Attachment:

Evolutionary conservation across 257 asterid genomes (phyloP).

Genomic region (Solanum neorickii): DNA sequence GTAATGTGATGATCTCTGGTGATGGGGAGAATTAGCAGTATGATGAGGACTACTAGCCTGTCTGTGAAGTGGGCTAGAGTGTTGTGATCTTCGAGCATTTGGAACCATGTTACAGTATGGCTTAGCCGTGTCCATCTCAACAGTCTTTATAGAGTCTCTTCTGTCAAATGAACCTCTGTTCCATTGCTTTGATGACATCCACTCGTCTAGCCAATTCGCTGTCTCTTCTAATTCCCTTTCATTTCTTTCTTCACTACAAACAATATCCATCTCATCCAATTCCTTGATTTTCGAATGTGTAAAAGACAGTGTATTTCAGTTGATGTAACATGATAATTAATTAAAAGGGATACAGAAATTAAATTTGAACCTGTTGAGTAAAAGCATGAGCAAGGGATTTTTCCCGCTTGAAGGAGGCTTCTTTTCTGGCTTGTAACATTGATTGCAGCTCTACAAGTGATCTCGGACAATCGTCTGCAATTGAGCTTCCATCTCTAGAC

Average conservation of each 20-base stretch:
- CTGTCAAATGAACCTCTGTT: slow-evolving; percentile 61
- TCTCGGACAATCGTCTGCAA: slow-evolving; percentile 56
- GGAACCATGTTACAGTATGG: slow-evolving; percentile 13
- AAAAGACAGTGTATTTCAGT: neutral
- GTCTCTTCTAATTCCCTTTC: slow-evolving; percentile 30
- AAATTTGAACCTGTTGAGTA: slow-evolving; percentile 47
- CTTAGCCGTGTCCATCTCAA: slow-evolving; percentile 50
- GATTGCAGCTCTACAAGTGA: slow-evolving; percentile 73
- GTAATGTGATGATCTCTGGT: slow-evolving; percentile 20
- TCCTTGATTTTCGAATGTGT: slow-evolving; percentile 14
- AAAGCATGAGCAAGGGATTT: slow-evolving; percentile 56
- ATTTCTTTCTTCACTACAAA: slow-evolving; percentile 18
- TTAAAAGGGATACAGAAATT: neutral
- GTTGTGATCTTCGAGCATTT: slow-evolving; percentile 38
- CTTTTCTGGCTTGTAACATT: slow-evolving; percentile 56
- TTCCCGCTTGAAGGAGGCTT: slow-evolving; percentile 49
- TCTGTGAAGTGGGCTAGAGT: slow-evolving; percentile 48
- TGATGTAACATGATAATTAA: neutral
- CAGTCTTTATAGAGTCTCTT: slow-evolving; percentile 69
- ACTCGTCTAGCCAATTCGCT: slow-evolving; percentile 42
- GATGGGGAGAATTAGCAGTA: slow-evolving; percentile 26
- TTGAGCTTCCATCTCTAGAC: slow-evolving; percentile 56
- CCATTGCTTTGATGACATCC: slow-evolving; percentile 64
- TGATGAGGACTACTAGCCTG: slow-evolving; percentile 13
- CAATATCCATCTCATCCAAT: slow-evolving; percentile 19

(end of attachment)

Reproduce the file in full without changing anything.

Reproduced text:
Evolutionary conservation across 257 asterid genomes (phyloP).

Genomic region (Solanum neorickii): DNA sequence GTAATGTGATGATCTCTGGTGATGGGGAGAATTAGCAGTATGATGAGGACTACTAGCCTGTCTGTGAAGTGGGCTAGAGTGTTGTGATCTTCGAGCATTTGGAACCATGTTACAGTATGGCTTAGCCGTGTCCATCTCAACAGTCTTTATAGAGTCTCTTCTGTCAAATGAACCTCTGTTCCATTGCTTTGATGACATCCACTCGTCTAGCCAATTCGCTGTCTCTTCTAATTCCCTTTCATTTCTTTCTTCACTACAAACAATATCCATCTCATCCAATTCCTTGATTTTCGAATGTGTAAAAGACAGTGTATTTCAGTTGATGTAACATGATAATTAATTAAAAGGGATACAGAAATTAAATTTGAACCTGTTGAGTAAAAGCATGAGCAAGGGATTTTTCCCGCTTGAAGGAGGCTTCTTTTCTGGCTTGTAACATTGATTGCAGCTCTACAAGTGATCTCGGACAATCGTCTGCAATTGAGCTTCCATCTCTAGAC

Average conservation of each 20-base stretch:
- CTGTCAAATGAACCTCTGTT: slow-evolving; percentile 61
- TCTCGGACAATCGTCTGCAA: slow-evolving; percentile 56
- GGAACCATGTTACAGTATGG: slow-evolving; percentile 13
- AAAAGACAGTGTATTTCAGT: neutral
- GTCTCTTCTAATTCCCTTTC: slow-evolving; percentile 30
- AAATTTGAACCTGTTGAGTA: slow-evolving; percentile 47
- CTTAGCCGTGTCCATCTCAA: slow-evolving; percentile 50
- GATTGCAGCTCTACAAGTGA: slow-evolving; percentile 73
- GTAATGTGATGATCTCTGGT: slow-evolving; percentile 20
- TCCTTGATTTTCGAATGTGT: slow-evolving; percentile 14
- AAAGCATGAGCAAGGGATTT: slow-evolving; percentile 56
- ATTTCTTTCTTCACTACAAA: slow-evolving; percentile 18
- TTAAAAGGGATACAGAAATT: neutral
- GTTGTGATCTTCGAGCATTT: slow-evolving; percentile 38
- CTTTTCTGGCTTGTAACATT: slow-evolving; percentile 56
- TTCCCGCTTGAAGGAGGCTT: slow-evolving; percentile 49
- TCTGTGAAGTGGGCTAGAGT: slow-evolving; percentile 48
- TGATGTAACATGATAATTAA: neutral
- CAGTCTTTATAGAGTCTCTT: slow-evolving; percentile 69
- ACTCGTCTAGCCAATTCGCT: slow-evolving; percentile 42
- GATGGGGAGAATTAGCAGTA: slow-evolving; percentile 26
- TTGAGCTTCCATCTCTAGAC: slow-evolving; percentile 56
- CCATTGCTTTGATGACATCC: slow-evolving; percentile 64
- TGATGAGGACTACTAGCCTG: slow-evolving; percentile 13
- CAATATCCATCTCATCCAAT: slow-evolving; percentile 19